In What Ways Might Jane Eyre Be Considered A Feminist Novel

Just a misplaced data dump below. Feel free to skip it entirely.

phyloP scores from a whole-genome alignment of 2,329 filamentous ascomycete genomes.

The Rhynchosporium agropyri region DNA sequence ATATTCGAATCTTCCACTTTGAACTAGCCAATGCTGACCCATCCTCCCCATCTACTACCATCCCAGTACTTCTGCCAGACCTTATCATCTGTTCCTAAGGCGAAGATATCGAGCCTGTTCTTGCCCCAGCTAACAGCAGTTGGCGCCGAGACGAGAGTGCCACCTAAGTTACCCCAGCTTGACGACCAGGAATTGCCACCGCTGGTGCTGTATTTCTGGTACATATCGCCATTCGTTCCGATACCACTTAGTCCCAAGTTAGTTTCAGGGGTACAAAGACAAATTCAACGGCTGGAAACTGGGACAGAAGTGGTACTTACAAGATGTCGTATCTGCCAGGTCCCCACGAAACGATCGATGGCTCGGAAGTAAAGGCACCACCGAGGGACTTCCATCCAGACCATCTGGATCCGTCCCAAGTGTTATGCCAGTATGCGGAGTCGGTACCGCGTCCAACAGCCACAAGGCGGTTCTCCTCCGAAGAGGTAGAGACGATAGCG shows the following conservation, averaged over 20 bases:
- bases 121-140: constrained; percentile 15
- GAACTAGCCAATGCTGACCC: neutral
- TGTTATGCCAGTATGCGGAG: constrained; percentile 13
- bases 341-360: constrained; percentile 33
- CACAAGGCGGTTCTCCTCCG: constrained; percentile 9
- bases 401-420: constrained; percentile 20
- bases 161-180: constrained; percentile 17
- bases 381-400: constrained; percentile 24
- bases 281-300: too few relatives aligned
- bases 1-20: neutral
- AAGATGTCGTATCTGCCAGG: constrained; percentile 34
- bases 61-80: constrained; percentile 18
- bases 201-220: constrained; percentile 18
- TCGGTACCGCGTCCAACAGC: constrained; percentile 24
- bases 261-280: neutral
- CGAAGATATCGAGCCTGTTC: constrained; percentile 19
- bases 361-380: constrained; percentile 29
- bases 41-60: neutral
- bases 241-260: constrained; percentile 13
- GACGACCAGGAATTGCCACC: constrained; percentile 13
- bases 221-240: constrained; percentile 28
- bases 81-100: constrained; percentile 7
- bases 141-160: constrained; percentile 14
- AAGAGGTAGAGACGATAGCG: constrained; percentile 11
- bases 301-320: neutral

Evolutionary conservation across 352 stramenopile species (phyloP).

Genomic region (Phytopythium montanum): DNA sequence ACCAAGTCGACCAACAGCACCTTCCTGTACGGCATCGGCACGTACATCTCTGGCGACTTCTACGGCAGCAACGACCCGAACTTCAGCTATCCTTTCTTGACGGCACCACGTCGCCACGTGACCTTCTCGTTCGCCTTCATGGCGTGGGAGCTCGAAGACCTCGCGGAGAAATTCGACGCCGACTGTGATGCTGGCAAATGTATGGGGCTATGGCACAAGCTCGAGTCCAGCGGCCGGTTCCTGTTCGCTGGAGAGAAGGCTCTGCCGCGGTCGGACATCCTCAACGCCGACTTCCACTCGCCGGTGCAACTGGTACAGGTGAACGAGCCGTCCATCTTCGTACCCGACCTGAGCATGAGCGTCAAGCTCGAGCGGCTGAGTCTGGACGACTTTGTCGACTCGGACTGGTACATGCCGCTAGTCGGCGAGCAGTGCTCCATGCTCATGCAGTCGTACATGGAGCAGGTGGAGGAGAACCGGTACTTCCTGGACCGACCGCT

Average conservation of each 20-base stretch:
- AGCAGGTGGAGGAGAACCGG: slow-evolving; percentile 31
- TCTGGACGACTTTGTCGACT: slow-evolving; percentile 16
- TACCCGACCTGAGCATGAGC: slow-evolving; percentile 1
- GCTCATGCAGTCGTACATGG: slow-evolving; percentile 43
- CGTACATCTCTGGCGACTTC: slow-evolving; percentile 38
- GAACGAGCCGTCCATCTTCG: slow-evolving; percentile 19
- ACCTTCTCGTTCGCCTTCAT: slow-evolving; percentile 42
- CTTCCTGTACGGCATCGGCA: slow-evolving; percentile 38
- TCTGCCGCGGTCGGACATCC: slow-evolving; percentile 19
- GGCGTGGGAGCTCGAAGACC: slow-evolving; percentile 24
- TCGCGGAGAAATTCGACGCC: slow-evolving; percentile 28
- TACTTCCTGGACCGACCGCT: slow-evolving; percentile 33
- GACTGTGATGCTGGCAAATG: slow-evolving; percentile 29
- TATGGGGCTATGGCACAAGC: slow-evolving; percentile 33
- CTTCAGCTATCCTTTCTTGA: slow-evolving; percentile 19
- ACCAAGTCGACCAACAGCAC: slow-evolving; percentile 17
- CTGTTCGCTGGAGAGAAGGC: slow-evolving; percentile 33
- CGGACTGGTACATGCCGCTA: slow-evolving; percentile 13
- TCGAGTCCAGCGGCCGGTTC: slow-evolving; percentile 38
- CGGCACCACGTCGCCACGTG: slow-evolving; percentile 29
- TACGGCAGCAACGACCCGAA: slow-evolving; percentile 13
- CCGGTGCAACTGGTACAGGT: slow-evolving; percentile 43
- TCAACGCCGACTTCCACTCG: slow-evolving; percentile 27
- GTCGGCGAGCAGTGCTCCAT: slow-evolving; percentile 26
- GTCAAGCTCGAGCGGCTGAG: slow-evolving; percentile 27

Feminism has been a prominent and controversial topic in writings for over the past two centuries, with the view articulating in the “19th century meaning that women are inherently equal to men and deserve equal rights and opportunities.”[Kathryn Vanspanckeren. 2006] Many women throughout time have stood forward towards women’s rights, however none so much as Mary Wollstonecraft who changed idea’s about women’s intellectual and emotional life and their role in society in the 1800’s, through her book A Vindication of the Rights of Woman. Charlotte Bronte’s Jane Eyre was written in the Victorian era not long after Wollstonecraft influenced her ideas on the public. The novel contains a strong feminist stance, with the main character Jane Eyre making and questioning assumptions about the gender and social class, as a young independent woman. She ignores the expectations of society in the Victorian times and follows her own desires, which allow her to develop into the dominant and assertive woman that becomes the essence of feminism.